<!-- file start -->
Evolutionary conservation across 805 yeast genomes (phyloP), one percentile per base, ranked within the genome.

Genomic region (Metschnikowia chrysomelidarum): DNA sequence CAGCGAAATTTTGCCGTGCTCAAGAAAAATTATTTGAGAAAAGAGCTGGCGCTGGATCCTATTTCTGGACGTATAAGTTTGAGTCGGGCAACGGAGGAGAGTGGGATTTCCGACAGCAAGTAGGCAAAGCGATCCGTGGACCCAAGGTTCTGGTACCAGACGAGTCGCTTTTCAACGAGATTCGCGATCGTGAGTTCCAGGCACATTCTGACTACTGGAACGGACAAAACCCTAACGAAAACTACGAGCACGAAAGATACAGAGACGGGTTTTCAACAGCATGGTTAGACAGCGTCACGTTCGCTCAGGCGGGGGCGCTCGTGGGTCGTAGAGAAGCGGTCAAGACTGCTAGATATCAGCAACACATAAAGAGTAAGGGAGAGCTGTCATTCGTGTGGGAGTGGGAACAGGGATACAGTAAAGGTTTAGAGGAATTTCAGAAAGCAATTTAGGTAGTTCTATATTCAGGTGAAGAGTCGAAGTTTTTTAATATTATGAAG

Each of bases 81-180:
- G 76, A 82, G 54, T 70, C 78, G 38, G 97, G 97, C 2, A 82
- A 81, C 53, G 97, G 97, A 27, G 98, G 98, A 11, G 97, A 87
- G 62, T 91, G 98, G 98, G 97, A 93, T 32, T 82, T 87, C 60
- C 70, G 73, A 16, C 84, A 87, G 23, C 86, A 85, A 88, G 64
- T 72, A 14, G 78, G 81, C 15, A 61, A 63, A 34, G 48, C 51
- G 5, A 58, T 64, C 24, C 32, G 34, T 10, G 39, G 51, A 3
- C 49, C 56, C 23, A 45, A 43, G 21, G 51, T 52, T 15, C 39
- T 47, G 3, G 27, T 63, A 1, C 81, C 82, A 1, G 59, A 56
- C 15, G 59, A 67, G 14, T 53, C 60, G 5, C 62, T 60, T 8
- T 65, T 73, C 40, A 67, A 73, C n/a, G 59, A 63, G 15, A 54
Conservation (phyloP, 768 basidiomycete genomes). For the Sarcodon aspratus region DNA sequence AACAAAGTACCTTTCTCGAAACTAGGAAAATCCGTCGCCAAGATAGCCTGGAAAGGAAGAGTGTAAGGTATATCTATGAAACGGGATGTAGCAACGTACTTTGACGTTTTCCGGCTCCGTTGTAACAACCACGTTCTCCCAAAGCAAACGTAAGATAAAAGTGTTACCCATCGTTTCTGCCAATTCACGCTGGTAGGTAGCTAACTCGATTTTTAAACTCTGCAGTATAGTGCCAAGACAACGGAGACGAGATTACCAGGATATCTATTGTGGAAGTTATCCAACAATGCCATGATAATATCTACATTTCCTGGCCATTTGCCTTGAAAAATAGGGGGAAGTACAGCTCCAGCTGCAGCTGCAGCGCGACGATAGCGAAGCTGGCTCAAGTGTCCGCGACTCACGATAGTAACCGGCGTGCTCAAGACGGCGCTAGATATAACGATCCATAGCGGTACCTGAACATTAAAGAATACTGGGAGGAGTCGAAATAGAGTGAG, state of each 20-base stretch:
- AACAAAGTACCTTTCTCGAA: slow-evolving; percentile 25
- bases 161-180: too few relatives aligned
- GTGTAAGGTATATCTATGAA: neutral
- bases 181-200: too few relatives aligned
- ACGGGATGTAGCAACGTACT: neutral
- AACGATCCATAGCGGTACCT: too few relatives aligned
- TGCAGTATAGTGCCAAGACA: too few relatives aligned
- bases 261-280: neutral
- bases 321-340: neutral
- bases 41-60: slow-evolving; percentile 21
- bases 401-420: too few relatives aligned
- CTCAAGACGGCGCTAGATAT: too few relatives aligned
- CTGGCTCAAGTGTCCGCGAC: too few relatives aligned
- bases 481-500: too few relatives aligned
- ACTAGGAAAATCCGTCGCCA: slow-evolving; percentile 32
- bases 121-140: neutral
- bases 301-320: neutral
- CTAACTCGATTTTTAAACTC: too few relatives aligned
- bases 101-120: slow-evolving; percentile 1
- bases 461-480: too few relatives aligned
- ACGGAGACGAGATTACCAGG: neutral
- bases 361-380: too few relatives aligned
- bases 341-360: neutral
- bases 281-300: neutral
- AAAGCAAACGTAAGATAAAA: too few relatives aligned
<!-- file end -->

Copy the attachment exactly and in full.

Evolutionary conservation across 805 yeast genomes (phyloP), one percentile per base, ranked within the genome.

Genomic region (Metschnikowia chrysomelidarum): DNA sequence CAGCGAAATTTTGCCGTGCTCAAGAAAAATTATTTGAGAAAAGAGCTGGCGCTGGATCCTATTTCTGGACGTATAAGTTTGAGTCGGGCAACGGAGGAGAGTGGGATTTCCGACAGCAAGTAGGCAAAGCGATCCGTGGACCCAAGGTTCTGGTACCAGACGAGTCGCTTTTCAACGAGATTCGCGATCGTGAGTTCCAGGCACATTCTGACTACTGGAACGGACAAAACCCTAACGAAAACTACGAGCACGAAAGATACAGAGACGGGTTTTCAACAGCATGGTTAGACAGCGTCACGTTCGCTCAGGCGGGGGCGCTCGTGGGTCGTAGAGAAGCGGTCAAGACTGCTAGATATCAGCAACACATAAAGAGTAAGGGAGAGCTGTCATTCGTGTGGGAGTGGGAACAGGGATACAGTAAAGGTTTAGAGGAATTTCAGAAAGCAATTTAGGTAGTTCTATATTCAGGTGAAGAGTCGAAGTTTTTTAATATTATGAAG

Each of bases 81-180:
- G 76, A 82, G 54, T 70, C 78, G 38, G 97, G 97, C 2, A 82
- A 81, C 53, G 97, G 97, A 27, G 98, G 98, A 11, G 97, A 87
- G 62, T 91, G 98, G 98, G 97, A 93, T 32, T 82, T 87, C 60
- C 70, G 73, A 16, C 84, A 87, G 23, C 86, A 85, A 88, G 64
- T 72, A 14, G 78, G 81, C 15, A 61, A 63, A 34, G 48, C 51
- G 5, A 58, T 64, C 24, C 32, G 34, T 10, G 39, G 51, A 3
- C 49, C 56, C 23, A 45, A 43, G 21, G 51, T 52, T 15, C 39
- T 47, G 3, G 27, T 63, A 1, C 81, C 82, A 1, G 59, A 56
- C 15, G 59, A 67, G 14, T 53, C 60, G 5, C 62, T 60, T 8
- T 65, T 73, C 40, A 67, A 73, C n/a, G 59, A 63, G 15, A 54
Conservation (phyloP, 768 basidiomycete genomes). For the Sarcodon aspratus region DNA sequence AACAAAGTACCTTTCTCGAAACTAGGAAAATCCGTCGCCAAGATAGCCTGGAAAGGAAGAGTGTAAGGTATATCTATGAAACGGGATGTAGCAACGTACTTTGACGTTTTCCGGCTCCGTTGTAACAACCACGTTCTCCCAAAGCAAACGTAAGATAAAAGTGTTACCCATCGTTTCTGCCAATTCACGCTGGTAGGTAGCTAACTCGATTTTTAAACTCTGCAGTATAGTGCCAAGACAACGGAGACGAGATTACCAGGATATCTATTGTGGAAGTTATCCAACAATGCCATGATAATATCTACATTTCCTGGCCATTTGCCTTGAAAAATAGGGGGAAGTACAGCTCCAGCTGCAGCTGCAGCGCGACGATAGCGAAGCTGGCTCAAGTGTCCGCGACTCACGATAGTAACCGGCGTGCTCAAGACGGCGCTAGATATAACGATCCATAGCGGTACCTGAACATTAAAGAATACTGGGAGGAGTCGAAATAGAGTGAG, state of each 20-base stretch:
- AACAAAGTACCTTTCTCGAA: slow-evolving; percentile 25
- bases 161-180: too few relatives aligned
- GTGTAAGGTATATCTATGAA: neutral
- bases 181-200: too few relatives aligned
- ACGGGATGTAGCAACGTACT: neutral
- AACGATCCATAGCGGTACCT: too few relatives aligned
- TGCAGTATAGTGCCAAGACA: too few relatives aligned
- bases 261-280: neutral
- bases 321-340: neutral
- bases 41-60: slow-evolving; percentile 21
- bases 401-420: too few relatives aligned
- CTCAAGACGGCGCTAGATAT: too few relatives aligned
- CTGGCTCAAGTGTCCGCGAC: too few relatives aligned
- bases 481-500: too few relatives aligned
- ACTAGGAAAATCCGTCGCCA: slow-evolving; percentile 32
- bases 121-140: neutral
- bases 301-320: neutral
- CTAACTCGATTTTTAAACTC: too few relatives aligned
- bases 101-120: slow-evolving; percentile 1
- bases 461-480: too few relatives aligned
- ACGGAGACGAGATTACCAGG: neutral
- bases 361-380: too few relatives aligned
- bases 341-360: neutral
- bases 281-300: neutral
- AAAGCAAACGTAAGATAAAA: too few relatives aligned